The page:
As the anger starts dissipate, the true grieving process will start to begin. At this point, you’re slowly accepting the reality that the breakup happened, though you may not have necessarily accepted that it’s truly over. To grieve a relationship is completely normal and to be expected. After all, not only did you lose your S.O., but in a way, you lost the person you were with them—or at least, the way the person made you feel.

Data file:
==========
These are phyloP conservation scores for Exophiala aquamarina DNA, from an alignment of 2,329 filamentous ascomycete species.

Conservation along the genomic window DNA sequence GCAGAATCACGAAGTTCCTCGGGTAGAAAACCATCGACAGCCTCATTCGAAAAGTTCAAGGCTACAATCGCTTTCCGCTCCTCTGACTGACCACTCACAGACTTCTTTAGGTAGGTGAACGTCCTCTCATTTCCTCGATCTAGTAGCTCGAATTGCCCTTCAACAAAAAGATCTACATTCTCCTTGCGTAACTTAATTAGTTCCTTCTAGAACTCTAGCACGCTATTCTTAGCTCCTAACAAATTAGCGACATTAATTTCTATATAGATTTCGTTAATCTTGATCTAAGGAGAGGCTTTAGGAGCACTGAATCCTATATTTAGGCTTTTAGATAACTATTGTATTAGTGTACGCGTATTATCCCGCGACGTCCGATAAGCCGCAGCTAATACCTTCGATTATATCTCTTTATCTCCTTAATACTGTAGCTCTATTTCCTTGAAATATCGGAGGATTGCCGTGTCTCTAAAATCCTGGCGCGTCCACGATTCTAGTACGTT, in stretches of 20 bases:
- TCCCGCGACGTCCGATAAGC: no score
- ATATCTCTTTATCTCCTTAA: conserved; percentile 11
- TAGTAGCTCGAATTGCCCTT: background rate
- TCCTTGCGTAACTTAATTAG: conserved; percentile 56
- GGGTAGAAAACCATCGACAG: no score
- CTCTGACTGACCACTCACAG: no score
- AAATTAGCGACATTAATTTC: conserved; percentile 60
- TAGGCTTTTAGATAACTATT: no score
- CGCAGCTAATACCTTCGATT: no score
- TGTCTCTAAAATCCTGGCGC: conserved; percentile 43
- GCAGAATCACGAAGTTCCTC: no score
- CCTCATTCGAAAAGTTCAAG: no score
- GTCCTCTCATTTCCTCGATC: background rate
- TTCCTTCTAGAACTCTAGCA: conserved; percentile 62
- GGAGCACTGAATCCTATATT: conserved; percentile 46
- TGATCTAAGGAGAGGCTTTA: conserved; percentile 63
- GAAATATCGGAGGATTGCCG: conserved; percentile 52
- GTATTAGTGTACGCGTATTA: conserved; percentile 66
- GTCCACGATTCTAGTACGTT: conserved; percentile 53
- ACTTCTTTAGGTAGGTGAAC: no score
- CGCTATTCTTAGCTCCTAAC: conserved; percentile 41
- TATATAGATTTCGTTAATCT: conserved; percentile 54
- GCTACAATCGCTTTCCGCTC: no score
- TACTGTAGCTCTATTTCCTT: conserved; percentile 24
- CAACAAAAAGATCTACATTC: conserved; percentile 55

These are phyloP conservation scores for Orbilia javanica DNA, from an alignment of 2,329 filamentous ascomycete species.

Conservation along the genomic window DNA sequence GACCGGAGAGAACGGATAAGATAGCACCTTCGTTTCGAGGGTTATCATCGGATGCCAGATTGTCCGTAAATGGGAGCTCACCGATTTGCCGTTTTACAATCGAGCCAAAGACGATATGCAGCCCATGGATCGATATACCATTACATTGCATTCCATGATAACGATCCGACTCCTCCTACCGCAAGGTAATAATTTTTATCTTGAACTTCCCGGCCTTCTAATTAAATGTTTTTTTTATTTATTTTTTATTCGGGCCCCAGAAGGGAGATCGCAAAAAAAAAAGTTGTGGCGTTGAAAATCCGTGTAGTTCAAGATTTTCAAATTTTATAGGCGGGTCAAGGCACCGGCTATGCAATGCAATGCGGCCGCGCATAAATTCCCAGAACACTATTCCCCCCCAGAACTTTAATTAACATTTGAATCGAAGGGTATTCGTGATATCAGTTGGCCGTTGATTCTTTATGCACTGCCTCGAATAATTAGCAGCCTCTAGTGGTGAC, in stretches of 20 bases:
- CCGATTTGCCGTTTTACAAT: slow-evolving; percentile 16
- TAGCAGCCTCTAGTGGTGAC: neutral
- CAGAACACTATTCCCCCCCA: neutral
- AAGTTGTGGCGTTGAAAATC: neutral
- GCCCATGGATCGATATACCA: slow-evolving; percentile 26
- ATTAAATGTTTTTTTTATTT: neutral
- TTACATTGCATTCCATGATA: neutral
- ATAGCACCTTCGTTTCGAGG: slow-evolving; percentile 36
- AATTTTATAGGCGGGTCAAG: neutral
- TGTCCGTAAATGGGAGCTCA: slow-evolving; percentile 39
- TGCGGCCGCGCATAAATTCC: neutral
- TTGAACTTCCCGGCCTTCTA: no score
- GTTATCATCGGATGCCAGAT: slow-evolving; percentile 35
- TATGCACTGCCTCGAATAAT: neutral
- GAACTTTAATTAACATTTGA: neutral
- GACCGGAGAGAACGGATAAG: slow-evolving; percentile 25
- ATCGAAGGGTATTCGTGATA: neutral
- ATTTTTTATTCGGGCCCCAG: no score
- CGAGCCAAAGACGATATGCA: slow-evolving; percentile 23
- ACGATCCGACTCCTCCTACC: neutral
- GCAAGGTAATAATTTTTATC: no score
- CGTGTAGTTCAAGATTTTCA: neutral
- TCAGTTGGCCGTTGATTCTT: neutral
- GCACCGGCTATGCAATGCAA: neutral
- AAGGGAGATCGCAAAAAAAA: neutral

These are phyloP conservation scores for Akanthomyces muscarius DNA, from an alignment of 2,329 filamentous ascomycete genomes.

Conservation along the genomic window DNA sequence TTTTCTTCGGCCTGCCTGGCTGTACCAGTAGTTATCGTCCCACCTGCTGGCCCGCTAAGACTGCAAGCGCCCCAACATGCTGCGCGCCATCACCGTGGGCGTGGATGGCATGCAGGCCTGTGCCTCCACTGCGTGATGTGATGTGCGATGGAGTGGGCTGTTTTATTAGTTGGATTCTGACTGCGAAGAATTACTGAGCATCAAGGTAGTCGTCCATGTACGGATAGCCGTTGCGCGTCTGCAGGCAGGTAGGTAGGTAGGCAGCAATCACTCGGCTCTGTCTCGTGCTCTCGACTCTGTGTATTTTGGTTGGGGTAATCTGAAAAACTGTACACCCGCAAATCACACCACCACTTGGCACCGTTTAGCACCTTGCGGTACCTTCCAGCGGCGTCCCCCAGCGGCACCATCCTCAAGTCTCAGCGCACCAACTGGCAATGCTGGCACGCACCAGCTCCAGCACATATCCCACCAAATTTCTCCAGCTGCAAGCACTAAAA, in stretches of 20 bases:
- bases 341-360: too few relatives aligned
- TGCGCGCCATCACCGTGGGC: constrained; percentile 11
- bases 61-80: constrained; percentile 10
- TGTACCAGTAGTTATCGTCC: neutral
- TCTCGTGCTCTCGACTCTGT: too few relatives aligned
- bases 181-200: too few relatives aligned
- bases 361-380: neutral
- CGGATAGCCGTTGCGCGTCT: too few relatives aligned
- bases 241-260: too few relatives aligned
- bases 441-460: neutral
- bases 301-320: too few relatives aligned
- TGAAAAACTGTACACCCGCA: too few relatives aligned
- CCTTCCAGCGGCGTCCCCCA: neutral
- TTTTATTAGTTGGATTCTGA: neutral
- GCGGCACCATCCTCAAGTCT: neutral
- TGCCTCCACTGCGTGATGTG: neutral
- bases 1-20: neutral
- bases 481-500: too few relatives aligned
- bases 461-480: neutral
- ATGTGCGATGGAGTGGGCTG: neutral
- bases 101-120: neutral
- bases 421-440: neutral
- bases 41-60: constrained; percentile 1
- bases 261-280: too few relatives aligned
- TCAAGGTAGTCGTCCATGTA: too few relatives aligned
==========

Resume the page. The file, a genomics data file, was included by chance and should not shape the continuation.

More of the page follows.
Gullick notes you also are dealing with the loss of the certainty the relationship provided, as far as future plans, mutual friends, their family, and anything else you shared. She notes this can spur feelings of depression, emptiness, and apathy. Things like self-doubt and desperation can also creep in, as well as loneliness and abandonment.
This is a particularly difficult stage to move through, but the good news is, when you start processing these feelings of sadness and grief, you’re able to start healing and moving on. Leaning on your support system, prioritizing your own needs and self-care, and even seeing a mental health professional can help you get through this difficult time.